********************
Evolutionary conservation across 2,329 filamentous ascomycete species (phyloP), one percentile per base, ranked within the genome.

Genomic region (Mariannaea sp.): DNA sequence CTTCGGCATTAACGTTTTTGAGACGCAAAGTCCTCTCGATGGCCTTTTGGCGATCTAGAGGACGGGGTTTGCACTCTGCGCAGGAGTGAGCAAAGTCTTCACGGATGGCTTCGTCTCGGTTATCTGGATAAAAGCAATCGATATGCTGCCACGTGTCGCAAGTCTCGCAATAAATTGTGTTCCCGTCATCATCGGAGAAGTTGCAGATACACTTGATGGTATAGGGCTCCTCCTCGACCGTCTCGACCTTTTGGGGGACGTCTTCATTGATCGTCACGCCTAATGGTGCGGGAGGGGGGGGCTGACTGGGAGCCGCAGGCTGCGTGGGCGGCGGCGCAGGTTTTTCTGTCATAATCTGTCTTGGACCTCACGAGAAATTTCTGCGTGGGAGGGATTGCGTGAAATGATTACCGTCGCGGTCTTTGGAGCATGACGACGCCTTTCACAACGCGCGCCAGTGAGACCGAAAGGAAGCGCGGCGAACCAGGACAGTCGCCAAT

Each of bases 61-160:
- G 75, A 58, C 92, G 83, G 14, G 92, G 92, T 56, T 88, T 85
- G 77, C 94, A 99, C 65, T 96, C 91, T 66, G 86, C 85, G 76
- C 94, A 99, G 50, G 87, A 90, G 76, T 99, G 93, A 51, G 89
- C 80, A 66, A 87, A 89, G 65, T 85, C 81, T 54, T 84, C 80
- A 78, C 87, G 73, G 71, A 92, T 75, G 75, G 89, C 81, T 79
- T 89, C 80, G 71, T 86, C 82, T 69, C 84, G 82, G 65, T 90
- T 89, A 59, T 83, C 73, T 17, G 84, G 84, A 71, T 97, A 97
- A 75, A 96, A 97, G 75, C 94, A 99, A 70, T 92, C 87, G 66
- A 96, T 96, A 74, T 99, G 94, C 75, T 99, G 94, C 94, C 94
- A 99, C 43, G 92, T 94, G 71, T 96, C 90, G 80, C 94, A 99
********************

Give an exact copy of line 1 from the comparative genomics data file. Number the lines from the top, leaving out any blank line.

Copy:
Evolutionary conservation across 2,329 filamentous ascomycete species (phyloP), one percentile per base, ranked within the genome.